New Insect Order Discovered for First Time Since 1915


Comparable to Finding a Live Saber-Tooth Tiger, Scientists Say

Washington, DC – An international team of scientists announced today the first discovery of a new insect order since 1915. The discovery will be posted on tomorrow's Science Express website, and will be published in an upcoming issue of Science.

Mantophasmatodea, a predatory animal which best resembles a mix between a stick insect and a preying mantis, was originally found by Oliver Zompro, a doctoral student at the Max-Planck Institute for Limnology in Ploen, Germany in a 45-million year old piece of Baltic amber. Subsequently, the existence of a living population of these insects was discovered on the Brandberg Mountain in western Namibia by a team of scientists from the National Museum of Namibia in Windhoek. Living individuals were confirmed on a recently completed rediscovery expedition, funded by Conservation International.

The new discovery brings the total number of insect orders to 31.

"This discovery is comparable to finding a living mastodon or saber-tooth tiger," said Piotr Naskrecki, Director of Conservation International's new Invertebrate Diversity Initiative, who attended the rediscovery mission and photographed the new order. "It tells us that there are places on Earth that act as protective pockets, preserving tiny glimpses of what life was like millions of years ago."

The new insect order may have lived in Brandberg's unique habitat for millions of years with no interaction with other species. Brandberg is a 120 million year old massif, isolated from other mountains by hundreds of miles of barren sand.

"This discovery, the first of its kind in 87 years, is naturally thrilling for scientists, but is also significant for conservationists." says Naskrecki. "These creatures are some of the last witnesses of the time when Africa and America were part of the same landmass."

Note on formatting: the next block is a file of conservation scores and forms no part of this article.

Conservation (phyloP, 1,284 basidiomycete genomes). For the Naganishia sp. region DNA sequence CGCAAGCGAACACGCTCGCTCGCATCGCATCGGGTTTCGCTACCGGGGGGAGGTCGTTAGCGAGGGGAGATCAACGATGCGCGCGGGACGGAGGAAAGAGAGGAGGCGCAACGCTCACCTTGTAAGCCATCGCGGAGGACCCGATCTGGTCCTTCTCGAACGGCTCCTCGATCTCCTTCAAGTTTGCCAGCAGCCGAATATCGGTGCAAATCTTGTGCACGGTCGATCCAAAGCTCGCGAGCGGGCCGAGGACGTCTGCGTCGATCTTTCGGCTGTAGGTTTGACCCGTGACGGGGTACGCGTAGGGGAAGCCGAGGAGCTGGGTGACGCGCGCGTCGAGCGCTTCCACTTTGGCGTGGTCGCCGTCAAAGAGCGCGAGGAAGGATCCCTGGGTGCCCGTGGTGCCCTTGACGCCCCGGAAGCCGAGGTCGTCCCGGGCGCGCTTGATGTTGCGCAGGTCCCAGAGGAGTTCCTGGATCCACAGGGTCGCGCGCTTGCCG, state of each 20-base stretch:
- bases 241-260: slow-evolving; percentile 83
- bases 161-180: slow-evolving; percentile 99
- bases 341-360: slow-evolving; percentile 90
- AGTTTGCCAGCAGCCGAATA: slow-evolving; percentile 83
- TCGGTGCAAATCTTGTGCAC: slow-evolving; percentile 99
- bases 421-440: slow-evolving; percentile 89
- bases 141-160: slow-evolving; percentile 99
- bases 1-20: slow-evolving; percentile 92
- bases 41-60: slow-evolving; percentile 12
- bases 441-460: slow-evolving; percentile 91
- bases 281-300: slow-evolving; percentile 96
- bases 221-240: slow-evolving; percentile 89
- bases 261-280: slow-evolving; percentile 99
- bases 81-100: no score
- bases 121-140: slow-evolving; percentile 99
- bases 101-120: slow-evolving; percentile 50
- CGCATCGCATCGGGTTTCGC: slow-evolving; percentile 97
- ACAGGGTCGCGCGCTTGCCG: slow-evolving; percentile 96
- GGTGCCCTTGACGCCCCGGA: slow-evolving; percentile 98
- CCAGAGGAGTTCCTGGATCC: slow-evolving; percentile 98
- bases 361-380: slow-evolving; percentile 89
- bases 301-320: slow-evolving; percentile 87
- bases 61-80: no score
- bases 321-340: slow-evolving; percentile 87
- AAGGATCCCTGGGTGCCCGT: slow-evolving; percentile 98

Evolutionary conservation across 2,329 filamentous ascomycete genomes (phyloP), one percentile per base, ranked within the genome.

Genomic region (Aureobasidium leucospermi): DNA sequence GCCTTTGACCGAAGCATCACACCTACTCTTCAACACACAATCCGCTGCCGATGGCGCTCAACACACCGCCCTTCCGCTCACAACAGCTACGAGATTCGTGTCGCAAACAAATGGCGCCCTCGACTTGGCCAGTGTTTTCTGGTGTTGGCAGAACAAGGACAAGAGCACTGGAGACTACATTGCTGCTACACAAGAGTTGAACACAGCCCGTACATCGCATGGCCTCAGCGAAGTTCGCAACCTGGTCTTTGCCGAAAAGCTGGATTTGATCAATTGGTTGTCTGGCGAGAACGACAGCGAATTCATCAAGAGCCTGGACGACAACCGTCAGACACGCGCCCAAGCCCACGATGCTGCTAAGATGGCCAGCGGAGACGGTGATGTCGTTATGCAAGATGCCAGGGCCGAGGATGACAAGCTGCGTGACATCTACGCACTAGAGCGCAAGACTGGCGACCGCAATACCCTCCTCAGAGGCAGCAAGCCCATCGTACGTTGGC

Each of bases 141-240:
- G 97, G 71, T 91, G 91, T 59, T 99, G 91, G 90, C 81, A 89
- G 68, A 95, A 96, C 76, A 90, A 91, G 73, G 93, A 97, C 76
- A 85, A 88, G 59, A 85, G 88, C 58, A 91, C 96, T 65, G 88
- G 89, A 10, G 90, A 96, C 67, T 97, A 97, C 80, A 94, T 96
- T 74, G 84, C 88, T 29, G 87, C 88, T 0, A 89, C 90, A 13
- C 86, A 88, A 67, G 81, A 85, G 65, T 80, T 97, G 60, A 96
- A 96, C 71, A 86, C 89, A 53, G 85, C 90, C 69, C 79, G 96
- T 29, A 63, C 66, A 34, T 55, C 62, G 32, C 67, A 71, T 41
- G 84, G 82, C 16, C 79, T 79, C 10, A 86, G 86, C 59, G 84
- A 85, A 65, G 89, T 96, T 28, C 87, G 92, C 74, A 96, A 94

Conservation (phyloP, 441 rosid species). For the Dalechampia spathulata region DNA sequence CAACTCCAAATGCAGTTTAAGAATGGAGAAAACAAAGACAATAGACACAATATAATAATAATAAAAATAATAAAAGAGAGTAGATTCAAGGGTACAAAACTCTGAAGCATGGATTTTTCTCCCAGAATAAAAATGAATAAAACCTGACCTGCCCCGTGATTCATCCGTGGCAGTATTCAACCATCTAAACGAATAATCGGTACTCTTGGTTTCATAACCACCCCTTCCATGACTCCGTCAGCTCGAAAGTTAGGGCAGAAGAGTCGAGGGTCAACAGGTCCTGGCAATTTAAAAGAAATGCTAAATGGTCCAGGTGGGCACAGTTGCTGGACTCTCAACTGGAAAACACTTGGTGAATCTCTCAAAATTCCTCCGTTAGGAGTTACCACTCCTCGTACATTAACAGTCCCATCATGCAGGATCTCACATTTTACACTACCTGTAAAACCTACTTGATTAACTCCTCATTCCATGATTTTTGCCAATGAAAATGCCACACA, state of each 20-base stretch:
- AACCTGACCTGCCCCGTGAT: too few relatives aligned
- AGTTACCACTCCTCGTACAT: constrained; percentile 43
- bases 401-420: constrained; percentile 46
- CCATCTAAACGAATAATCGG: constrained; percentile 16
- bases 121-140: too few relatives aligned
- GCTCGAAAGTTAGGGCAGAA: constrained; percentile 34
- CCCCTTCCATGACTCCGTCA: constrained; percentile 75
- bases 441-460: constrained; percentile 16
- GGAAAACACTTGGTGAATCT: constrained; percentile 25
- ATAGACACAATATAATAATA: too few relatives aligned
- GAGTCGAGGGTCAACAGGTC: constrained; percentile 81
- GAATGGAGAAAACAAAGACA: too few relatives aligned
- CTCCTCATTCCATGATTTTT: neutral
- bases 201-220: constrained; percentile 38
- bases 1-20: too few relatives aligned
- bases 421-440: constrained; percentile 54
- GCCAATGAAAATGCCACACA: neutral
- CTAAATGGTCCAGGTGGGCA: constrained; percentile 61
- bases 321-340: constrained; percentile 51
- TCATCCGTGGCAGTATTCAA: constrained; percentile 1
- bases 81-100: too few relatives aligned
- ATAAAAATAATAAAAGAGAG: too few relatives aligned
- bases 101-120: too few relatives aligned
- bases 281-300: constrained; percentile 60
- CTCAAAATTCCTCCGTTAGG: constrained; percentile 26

Invertebrates are often overlooked as conservation priorities, since they are not widely regarded as charismatic as species such as tigers, pandas or dolphins. But their contribution to the natural earth cannot be overstated. Insects, with more than 1.2 million known species, represent more than 80 percent of all living creatures on Earth.

"If human beings were to disappear tomorrow, the world would go on, but if invertebrates were to disappear, I doubt that the human species could last more than a few months," said Edward O. Wilson, a two-time Pulitzer Prize-winning author and CI board member.

The new Invertebrate Diversity Initiative, part of The Center for Applied Biodiversity Science at Conservation International, recognizes invertebrates as an important conservation priority. Bolstered by the latest discovery in Namibia, scientists intend to nominate the Brandberg region as a UNESCO World Heritage site.

The rediscovery mission to the Brandberg area was financed by Conservation International, and co-sponsored by scientists from CI, the National Museum of Namibia, the Max Planck Institute for Limnology, as well as other international scientists.


The Center for Applied Biodiversity Science, (CABS) based at Conservation International, strengthens the ability of CI and other institutions to accurately identify and quickly respond to emerging threats to Earth’s biological diversity. CABS brings together leading experts in science and technology to collect and interpret data about biodiversity, to develop strategic plans for conservation and to forge key partnerships in all sectors toward conservation goals. Read more about CABS at

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